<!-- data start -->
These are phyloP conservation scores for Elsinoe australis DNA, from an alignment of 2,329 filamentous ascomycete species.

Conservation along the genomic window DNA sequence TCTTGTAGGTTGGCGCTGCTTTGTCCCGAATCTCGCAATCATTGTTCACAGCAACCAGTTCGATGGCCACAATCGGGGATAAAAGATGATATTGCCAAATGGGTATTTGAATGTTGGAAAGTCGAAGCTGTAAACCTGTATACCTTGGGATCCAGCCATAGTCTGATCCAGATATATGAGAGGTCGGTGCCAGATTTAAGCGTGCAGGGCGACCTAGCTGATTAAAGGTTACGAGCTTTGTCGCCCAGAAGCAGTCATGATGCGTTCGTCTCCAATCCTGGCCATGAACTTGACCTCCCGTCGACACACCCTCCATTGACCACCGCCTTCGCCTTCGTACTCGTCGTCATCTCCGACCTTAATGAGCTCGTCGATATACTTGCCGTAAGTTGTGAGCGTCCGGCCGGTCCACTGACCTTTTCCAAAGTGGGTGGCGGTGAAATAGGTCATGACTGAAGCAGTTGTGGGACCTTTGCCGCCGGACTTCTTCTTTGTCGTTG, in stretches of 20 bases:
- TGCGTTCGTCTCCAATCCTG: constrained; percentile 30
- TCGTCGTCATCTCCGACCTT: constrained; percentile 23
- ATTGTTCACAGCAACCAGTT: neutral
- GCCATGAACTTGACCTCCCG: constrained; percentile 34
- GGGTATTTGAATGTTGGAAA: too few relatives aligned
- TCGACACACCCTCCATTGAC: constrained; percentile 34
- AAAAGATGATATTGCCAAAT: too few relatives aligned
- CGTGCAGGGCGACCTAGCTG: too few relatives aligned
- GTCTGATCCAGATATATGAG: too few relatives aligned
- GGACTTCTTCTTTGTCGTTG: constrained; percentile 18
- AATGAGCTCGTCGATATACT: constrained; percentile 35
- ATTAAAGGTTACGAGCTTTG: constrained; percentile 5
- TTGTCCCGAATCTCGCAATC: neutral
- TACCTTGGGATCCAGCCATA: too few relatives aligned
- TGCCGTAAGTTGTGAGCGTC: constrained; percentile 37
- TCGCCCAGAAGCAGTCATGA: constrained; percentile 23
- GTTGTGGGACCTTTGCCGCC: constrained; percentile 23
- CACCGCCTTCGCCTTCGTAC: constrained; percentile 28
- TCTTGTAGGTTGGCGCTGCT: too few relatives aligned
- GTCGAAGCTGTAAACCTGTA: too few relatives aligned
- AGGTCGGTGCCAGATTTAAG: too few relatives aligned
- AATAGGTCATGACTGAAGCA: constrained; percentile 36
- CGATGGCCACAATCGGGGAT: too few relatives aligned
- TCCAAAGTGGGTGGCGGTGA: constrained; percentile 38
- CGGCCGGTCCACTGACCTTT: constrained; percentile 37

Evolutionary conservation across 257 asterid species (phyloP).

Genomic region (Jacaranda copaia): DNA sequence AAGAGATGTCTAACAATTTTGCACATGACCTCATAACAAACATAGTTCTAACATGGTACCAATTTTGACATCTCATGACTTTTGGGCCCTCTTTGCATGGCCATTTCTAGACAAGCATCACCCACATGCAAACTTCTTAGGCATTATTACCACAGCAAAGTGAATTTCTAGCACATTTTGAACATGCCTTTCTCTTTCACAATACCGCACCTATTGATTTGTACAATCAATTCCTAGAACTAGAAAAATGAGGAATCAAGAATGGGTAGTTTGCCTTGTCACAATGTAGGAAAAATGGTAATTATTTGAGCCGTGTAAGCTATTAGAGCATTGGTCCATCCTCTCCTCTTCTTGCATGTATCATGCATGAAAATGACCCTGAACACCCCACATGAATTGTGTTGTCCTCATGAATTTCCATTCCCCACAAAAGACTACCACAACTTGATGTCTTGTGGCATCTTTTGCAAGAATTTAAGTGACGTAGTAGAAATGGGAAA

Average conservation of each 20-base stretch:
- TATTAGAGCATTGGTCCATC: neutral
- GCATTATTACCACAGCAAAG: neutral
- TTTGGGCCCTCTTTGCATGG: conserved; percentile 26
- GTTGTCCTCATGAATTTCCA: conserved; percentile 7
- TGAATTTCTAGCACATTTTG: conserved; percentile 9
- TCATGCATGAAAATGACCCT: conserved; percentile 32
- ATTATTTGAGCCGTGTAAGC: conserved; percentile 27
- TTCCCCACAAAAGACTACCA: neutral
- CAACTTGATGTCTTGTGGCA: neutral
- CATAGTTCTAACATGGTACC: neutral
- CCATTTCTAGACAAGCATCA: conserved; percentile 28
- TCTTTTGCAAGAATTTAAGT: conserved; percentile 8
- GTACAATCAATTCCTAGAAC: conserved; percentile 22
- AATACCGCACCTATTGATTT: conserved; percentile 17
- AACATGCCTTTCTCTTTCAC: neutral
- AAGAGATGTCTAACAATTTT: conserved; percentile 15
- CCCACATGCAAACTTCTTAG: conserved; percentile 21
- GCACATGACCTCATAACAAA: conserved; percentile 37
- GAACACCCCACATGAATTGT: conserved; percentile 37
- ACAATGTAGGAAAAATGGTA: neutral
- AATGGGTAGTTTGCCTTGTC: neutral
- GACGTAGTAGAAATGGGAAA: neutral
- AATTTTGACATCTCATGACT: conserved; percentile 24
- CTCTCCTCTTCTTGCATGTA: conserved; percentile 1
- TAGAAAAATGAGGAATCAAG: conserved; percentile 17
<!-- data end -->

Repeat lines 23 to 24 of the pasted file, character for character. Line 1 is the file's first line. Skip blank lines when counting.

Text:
- AGGTCGGTGCCAGATTTAAG: too few relatives aligned
- AATAGGTCATGACTGAAGCA: constrained; percentile 36